In a recent NACC newsletter, subscribers were asked via the “Feedback” feature to specify what industry topics were top of mind for them going into 2021. Contingency planning was a frequently cited topic, pretty much at the top of the list. I validated this sentiment through informal conversations with members of the NACC Advisory Board.

Jim Lavery

Jim Lavery is Vice President of Sales and Service Contact Centers at Desert Financial Credit Union in Phoenix, a member of the NACC Advisory Board and, in pre-pandemic times, someone who I had lunch with on a regular basis. Our lunches gave us the opportunity to talk about industry issues and gave me the opportunity to keep my feet on the ground and understand the realities of daily work in the contact center. So, naturally I turned to Jim to get his opinion on the effect of the pandemic on contact center contingency planning.

“For the contact center industry, I personally believe the pandemic will foster discussions on being more proactive in contingency planning in the future. We have, and are living through, a real-life example of a situation that at one time would have been thought of as extremely unlikely. We should leverage the lessons we have learned from the pandemic, get them down on paper now while it is still fresh, and help develop a playbook for the next catastrophic event that could occur,” Jim advised. “Likewise, if a pandemic could occur when no one expected it, what about planning for an earthquake in Arizona or a snowstorm in San Diego? It may sound ludicrous, but so did the idea that a virus could shut down the world in a matter of days. The process of planning for these events, even at a fairly high level, can be both time-consuming and challenging. However, the opportunity to pull out a playbook in the time of a crisis, versus making it up along the way, is invaluable. Just ask any pilot who has had to handle an in-flight emergency and was able to pull out their pre-written disaster avoidance plans.”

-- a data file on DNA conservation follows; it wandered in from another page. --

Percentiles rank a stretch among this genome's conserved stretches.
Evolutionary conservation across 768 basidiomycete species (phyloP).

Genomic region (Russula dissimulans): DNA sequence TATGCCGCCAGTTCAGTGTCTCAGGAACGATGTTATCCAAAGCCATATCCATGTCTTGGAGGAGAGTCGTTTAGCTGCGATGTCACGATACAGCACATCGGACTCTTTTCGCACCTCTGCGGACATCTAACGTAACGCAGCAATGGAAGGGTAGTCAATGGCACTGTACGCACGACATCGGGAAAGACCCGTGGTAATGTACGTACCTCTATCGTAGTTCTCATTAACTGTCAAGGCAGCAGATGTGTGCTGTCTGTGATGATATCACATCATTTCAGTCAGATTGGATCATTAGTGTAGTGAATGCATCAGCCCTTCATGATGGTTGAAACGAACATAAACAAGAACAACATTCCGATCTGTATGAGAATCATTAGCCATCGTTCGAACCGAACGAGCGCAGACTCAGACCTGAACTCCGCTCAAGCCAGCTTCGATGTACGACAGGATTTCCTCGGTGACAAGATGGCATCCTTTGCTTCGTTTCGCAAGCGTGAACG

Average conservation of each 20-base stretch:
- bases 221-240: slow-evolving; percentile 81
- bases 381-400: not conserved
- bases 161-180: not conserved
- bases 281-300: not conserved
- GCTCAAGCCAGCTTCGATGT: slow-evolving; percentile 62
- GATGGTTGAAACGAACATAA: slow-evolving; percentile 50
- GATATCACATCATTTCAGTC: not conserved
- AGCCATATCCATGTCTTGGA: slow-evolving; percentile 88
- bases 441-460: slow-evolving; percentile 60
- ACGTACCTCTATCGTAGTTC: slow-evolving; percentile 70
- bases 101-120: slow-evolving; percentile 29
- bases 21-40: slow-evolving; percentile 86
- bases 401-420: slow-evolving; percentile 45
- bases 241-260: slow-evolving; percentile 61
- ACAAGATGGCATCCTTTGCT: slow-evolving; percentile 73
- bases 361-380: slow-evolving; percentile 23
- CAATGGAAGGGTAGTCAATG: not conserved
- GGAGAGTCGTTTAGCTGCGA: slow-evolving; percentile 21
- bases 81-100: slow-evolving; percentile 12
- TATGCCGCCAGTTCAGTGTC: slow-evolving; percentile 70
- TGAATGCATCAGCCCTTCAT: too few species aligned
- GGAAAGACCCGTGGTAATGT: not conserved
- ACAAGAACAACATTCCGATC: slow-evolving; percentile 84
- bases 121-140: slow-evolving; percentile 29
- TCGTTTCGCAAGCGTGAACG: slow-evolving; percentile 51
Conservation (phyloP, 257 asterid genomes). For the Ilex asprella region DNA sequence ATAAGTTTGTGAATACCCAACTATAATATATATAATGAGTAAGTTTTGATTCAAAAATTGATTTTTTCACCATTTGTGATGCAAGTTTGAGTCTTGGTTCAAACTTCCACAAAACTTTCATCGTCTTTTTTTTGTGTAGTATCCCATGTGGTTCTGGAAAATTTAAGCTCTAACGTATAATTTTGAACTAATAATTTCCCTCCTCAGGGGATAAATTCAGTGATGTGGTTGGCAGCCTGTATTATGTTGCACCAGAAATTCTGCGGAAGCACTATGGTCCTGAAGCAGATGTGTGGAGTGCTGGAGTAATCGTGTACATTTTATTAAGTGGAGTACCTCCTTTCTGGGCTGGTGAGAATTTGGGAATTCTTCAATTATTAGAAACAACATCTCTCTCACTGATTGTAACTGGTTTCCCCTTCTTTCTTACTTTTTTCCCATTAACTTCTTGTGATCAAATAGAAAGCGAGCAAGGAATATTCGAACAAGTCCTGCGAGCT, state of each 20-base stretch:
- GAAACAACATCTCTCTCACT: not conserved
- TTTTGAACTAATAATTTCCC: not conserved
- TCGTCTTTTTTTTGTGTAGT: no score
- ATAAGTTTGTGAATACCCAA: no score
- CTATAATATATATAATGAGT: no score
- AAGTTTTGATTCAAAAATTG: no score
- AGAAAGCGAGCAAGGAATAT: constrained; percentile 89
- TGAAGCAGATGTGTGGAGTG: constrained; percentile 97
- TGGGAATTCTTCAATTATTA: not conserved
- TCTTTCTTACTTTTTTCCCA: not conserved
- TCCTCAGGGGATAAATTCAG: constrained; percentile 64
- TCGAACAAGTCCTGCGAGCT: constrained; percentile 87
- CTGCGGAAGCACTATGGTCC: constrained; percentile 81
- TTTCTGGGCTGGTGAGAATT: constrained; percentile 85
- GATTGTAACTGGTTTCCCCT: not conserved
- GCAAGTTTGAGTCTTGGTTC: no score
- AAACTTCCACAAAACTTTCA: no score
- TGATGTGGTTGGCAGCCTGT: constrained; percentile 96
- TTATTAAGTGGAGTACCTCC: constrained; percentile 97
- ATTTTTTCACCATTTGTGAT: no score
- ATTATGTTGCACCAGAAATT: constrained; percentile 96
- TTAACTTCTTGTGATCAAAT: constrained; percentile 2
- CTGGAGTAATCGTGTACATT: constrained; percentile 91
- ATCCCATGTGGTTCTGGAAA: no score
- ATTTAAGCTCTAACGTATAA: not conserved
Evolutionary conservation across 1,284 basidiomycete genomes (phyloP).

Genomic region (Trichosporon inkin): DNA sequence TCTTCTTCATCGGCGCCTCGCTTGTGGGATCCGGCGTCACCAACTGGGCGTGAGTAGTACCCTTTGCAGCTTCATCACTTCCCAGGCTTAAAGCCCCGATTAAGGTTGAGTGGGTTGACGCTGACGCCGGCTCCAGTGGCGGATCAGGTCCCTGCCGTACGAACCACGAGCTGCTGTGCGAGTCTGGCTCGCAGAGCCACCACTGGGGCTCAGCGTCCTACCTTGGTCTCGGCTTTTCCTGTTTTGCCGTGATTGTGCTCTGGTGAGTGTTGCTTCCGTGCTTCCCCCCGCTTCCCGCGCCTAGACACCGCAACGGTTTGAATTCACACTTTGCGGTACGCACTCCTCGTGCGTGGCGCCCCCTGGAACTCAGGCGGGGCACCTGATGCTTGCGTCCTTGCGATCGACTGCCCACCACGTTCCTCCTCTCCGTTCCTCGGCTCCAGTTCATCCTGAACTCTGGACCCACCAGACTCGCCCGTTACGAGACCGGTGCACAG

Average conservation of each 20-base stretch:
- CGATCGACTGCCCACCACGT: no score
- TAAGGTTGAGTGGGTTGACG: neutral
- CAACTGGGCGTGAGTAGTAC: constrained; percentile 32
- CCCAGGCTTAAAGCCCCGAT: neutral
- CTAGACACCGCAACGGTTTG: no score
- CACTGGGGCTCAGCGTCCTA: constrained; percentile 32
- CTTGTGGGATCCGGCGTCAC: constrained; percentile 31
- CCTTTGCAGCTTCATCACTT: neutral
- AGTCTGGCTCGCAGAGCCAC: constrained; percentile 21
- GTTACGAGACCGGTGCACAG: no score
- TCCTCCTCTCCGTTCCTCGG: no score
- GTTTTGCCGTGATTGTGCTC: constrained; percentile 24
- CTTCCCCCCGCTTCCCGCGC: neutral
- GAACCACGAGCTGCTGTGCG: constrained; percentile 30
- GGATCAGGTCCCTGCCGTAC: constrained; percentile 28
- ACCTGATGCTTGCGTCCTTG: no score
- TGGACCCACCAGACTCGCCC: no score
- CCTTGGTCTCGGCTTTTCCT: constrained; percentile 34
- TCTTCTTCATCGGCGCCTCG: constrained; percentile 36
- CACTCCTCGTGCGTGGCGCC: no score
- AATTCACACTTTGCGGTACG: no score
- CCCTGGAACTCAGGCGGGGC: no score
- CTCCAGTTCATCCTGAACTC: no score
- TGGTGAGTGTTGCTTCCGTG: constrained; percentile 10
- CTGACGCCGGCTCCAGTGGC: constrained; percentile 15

Likewise, NACC Advisory Board member and RCN Vice President Maryann Cusick related how their contingency planning will change as a result of the pandemic. “Prior to the pandemic, we did not have work-from-home or untethered agents. That changed with the CDC safety guidelines, and we have since discovered that having a work-from-home workforce can be a viable solution. We haven’t made any decisions on work-from-home agents outside of the next few months, however, our current work-from-home environment is working exceptionally well. It is my opinion that work-from-home agents will definitely be a big part of call center contingency plans going forward.”

I believe both Jim’s and Maryann’s thoughts on contingency planning are representative of the majority of the contact center industry today. As Jim so aptly put it, it’s time to start planning for that snowstorm in San Diego.

At the end of each of his shows, Mister Rogers sang a song called “It’s Such a Good Feeling.” Once the contact center industry has its contingency plans ready for the next major catastrophic event, I’ll bet it will be singing that same song, too.

The National Association of Call Centers

Did you know columnist Paul Stockford is also the editor of In-Queue, the monthly newsletter of the National Association of Call Centers? Get your free subscription and read more of his provocative commentary every month!